TEXT OF STORY
Scott Jagow: Here’s an unsettling question that many people are asking: Does this recession mean there’s no more retirement? Will people have to keep working into their 70’s and 80’s because they can’t save enough money? Our economics correspondent Chris Farrell believes the answer is yes. Chris, how do you see this coming about?
Chris Farrell: Oh I think this is going to be a big change, a change that will take time to unfold and actually become part of our everyday toolkit and expectations. But think about it this way, Scott: Whenever we talk about retirement planning, we talk about well, you know, how much are you going to have in stocks, and how much are you going to have in bonds, and what’s your asset allocation, and how much of your salary are you saving every year? Well, you know what? Those things matter, but what we’re really going to be talking about is, what skills do you have? Where’s the job growth in the future? But what I think the recession has done, it’s brought the discussion to an end. Cause there’s no way you’re going to be able to save enough to maintain your standard of living and not work in your golden years.
Jagow: Chris, you’re destroying my motor home fantasy.
Farrell: Hahaha! I can just see you — cap on top, on your head, you know, driving down the road, yeah! OK, now, I don’t want to completely destroy your dream, Scott. I really don’t. Now, what you might be doing is only working part-time. You might be only working part of the year. You’re going to be working part-time, you’re going to be working flex time, you might be working from home. You might work a couple of months of the year. But work is going to be part of your retirement savings plan. You can still have your motor home, Scott, you really can still have your motor home — but as part of your savings. Rather than this being a message of despair, by the way, this is a message of you’re going to continue to earn an income. You’re going to make some money. And so you’re going to be able to afford to gas up that motor home of your’s. And cause otherwise, I don’t know Scott, I’m not so sure you’re going to be able to.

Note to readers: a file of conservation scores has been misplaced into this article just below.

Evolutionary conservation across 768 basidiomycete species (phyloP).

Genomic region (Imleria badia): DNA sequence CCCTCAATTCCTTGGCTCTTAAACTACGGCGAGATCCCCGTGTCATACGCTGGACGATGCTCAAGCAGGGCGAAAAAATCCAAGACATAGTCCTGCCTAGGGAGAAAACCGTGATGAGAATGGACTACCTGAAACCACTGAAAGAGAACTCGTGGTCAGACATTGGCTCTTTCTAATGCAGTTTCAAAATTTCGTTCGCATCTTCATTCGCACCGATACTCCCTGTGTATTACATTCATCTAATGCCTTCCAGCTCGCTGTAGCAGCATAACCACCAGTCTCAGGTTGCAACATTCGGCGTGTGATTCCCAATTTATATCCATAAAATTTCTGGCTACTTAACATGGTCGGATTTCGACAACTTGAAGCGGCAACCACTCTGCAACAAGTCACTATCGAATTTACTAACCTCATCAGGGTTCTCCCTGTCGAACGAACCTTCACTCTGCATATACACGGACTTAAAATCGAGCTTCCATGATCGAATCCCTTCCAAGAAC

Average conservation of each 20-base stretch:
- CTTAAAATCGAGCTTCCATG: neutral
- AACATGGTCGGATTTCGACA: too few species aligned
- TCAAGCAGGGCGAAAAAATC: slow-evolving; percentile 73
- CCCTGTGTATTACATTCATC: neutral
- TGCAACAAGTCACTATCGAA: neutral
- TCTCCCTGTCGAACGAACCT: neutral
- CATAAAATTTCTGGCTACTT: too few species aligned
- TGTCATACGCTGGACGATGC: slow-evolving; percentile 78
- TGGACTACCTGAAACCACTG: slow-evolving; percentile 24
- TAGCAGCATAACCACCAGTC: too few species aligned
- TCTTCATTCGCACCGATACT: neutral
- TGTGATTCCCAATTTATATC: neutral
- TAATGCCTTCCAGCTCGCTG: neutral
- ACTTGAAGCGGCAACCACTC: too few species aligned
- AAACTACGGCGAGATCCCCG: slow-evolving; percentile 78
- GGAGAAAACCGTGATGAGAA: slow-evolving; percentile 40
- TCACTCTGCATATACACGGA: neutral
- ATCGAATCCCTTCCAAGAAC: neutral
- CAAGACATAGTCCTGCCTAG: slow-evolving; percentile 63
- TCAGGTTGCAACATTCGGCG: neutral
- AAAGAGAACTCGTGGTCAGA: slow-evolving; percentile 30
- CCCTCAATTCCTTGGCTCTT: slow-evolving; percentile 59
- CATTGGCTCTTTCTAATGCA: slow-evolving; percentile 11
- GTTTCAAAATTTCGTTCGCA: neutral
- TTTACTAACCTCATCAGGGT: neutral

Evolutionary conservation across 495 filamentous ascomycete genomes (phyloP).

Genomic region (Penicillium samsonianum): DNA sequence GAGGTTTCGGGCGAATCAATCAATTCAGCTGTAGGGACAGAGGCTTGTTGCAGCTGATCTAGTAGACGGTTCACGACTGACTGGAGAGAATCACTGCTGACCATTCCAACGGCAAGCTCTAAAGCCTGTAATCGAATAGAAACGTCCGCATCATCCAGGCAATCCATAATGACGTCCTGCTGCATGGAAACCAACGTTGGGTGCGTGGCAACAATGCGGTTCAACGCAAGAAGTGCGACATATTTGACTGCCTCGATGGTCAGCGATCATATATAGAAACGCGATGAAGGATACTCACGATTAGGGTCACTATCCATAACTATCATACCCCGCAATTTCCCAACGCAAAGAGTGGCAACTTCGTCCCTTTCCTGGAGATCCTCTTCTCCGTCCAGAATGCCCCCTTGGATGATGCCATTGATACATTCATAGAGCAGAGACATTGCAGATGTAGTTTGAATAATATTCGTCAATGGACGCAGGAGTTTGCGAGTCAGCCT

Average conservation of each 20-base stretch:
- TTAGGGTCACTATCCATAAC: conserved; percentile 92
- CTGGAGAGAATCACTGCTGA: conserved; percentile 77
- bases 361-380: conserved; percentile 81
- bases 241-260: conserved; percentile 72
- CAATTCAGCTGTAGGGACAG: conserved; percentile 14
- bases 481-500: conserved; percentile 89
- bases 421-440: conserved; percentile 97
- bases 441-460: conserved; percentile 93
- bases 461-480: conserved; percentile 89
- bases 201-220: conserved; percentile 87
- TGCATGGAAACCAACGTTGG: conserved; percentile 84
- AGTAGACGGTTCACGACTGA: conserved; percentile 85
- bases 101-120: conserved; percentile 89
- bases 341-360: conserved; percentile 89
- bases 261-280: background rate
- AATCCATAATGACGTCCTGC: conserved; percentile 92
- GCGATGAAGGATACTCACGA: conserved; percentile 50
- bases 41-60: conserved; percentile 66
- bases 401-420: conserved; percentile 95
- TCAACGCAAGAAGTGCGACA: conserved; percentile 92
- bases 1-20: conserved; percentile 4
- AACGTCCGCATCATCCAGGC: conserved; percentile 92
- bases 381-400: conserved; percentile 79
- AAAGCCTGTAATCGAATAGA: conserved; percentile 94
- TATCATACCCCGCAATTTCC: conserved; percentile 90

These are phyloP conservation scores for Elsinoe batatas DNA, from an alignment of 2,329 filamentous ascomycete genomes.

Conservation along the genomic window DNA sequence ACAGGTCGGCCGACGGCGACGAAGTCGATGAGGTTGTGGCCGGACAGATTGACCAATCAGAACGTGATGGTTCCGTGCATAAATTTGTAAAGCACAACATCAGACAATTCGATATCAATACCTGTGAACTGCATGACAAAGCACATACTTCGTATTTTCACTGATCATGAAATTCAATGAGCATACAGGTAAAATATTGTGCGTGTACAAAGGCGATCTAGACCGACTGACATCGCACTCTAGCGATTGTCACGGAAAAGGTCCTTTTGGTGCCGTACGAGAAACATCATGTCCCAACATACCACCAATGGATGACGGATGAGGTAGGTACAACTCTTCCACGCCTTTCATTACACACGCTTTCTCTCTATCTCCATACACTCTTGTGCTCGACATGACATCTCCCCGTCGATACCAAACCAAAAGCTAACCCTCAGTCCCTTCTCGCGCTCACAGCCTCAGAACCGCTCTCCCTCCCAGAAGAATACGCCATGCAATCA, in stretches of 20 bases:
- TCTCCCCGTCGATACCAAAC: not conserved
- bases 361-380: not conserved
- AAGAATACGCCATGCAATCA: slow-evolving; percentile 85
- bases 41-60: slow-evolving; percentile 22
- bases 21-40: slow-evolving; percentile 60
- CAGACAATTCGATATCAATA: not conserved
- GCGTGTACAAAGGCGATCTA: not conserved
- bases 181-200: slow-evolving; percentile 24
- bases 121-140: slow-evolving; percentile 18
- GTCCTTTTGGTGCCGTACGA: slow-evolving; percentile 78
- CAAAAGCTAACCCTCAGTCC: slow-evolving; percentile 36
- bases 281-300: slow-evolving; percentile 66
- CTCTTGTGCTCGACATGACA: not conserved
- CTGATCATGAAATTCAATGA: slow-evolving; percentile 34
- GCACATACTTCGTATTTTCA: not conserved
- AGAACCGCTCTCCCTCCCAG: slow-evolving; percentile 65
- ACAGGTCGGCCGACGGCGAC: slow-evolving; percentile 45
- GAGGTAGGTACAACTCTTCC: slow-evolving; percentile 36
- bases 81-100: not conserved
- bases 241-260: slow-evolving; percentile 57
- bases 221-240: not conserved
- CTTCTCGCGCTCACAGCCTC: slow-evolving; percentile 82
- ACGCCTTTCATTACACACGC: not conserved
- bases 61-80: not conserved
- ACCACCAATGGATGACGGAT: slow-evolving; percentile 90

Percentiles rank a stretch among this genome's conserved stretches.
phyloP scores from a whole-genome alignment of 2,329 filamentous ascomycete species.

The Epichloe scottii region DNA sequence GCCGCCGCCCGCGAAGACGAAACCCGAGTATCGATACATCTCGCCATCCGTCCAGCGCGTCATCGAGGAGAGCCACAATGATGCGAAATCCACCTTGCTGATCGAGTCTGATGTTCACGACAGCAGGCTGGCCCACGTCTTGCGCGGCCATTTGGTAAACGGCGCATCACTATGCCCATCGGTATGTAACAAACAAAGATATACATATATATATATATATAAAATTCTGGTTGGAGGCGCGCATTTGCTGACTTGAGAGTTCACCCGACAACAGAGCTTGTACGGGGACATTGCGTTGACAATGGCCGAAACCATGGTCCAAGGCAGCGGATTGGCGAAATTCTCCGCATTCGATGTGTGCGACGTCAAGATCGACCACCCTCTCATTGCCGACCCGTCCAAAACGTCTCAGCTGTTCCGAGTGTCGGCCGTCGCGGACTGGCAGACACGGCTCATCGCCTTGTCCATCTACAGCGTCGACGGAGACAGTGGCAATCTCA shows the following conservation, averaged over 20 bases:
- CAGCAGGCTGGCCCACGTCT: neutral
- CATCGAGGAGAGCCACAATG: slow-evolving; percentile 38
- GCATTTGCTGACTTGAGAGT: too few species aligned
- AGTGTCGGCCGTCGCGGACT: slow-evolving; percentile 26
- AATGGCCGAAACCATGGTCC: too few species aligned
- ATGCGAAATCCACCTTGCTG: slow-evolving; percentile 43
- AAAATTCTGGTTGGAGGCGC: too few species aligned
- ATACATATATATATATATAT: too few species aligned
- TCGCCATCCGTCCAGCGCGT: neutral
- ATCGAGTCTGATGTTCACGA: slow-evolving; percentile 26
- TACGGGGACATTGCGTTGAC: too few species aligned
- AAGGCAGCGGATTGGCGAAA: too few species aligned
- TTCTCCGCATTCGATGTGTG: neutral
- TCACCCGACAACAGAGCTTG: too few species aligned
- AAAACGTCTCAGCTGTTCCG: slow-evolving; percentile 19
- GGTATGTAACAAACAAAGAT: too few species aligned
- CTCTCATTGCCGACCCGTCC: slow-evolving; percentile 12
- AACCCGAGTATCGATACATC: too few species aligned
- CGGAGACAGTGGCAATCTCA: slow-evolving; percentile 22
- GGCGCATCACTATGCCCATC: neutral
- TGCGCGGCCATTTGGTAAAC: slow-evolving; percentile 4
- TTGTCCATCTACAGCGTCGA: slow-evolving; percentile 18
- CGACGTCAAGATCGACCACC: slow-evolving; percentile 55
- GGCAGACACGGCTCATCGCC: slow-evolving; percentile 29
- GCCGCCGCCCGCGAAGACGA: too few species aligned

Jagow: Well Chris, I can buy this whole scenario of working longer, and maybe part-time and flex and all that. But what about health insurance, which is so critical at that time in people’s lives?
Farrell: It’s very critical. And right now, that’s the big barrier to what I’m discussing. And that’s where health care reform becomes absolutely critical. I think the pressure for health care reform will grow. And this is just one more factor that is putting pressure on government to say the status quo when it comes to health insurance is no longer acceptable.
Jagow: All right. Our economics correspondent, Chris Farrell. Thank you.
Farrell: Thank you.
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